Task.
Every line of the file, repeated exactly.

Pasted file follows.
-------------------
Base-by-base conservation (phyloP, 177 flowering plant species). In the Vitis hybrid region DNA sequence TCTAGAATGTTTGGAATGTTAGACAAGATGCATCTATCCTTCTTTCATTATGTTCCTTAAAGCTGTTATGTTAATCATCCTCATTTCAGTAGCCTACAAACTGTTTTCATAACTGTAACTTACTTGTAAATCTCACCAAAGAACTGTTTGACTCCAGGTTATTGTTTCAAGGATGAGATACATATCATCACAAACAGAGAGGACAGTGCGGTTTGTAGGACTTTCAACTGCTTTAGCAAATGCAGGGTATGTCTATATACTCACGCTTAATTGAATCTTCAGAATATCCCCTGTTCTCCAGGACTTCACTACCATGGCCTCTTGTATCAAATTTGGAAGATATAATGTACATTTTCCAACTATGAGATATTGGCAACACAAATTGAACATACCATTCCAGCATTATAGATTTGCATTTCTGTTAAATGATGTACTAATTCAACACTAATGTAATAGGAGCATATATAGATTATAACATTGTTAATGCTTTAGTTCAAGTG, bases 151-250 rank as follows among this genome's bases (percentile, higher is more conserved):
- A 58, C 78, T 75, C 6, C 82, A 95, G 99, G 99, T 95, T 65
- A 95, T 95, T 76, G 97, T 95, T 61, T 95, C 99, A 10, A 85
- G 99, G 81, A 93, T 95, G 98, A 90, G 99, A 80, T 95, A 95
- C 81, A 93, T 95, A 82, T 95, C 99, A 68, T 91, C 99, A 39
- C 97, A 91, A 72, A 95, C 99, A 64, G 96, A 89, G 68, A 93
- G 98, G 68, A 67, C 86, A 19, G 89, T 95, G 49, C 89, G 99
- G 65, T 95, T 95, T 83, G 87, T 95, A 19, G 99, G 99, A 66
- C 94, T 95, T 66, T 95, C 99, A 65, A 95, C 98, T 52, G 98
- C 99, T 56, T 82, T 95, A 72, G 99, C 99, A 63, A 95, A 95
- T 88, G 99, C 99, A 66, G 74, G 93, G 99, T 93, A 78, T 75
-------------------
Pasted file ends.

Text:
Base-by-base conservation (phyloP, 177 flowering plant species). In the Vitis hybrid region DNA sequence TCTAGAATGTTTGGAATGTTAGACAAGATGCATCTATCCTTCTTTCATTATGTTCCTTAAAGCTGTTATGTTAATCATCCTCATTTCAGTAGCCTACAAACTGTTTTCATAACTGTAACTTACTTGTAAATCTCACCAAAGAACTGTTTGACTCCAGGTTATTGTTTCAAGGATGAGATACATATCATCACAAACAGAGAGGACAGTGCGGTTTGTAGGACTTTCAACTGCTTTAGCAAATGCAGGGTATGTCTATATACTCACGCTTAATTGAATCTTCAGAATATCCCCTGTTCTCCAGGACTTCACTACCATGGCCTCTTGTATCAAATTTGGAAGATATAATGTACATTTTCCAACTATGAGATATTGGCAACACAAATTGAACATACCATTCCAGCATTATAGATTTGCATTTCTGTTAAATGATGTACTAATTCAACACTAATGTAATAGGAGCATATATAGATTATAACATTGTTAATGCTTTAGTTCAAGTG, bases 151-250 rank as follows among this genome's bases (percentile, higher is more conserved):
- A 58, C 78, T 75, C 6, C 82, A 95, G 99, G 99, T 95, T 65
- A 95, T 95, T 76, G 97, T 95, T 61, T 95, C 99, A 10, A 85
- G 99, G 81, A 93, T 95, G 98, A 90, G 99, A 80, T 95, A 95
- C 81, A 93, T 95, A 82, T 95, C 99, A 68, T 91, C 99, A 39
- C 97, A 91, A 72, A 95, C 99, A 64, G 96, A 89, G 68, A 93
- G 98, G 68, A 67, C 86, A 19, G 89, T 95, G 49, C 89, G 99
- G 65, T 95, T 95, T 83, G 87, T 95, A 19, G 99, G 99, A 66
- C 94, T 95, T 66, T 95, C 99, A 65, A 95, C 98, T 52, G 98
- C 99, T 56, T 82, T 95, A 72, G 99, C 99, A 63, A 95, A 95
- T 88, G 99, C 99, A 66, G 74, G 93, G 99, T 93, A 78, T 75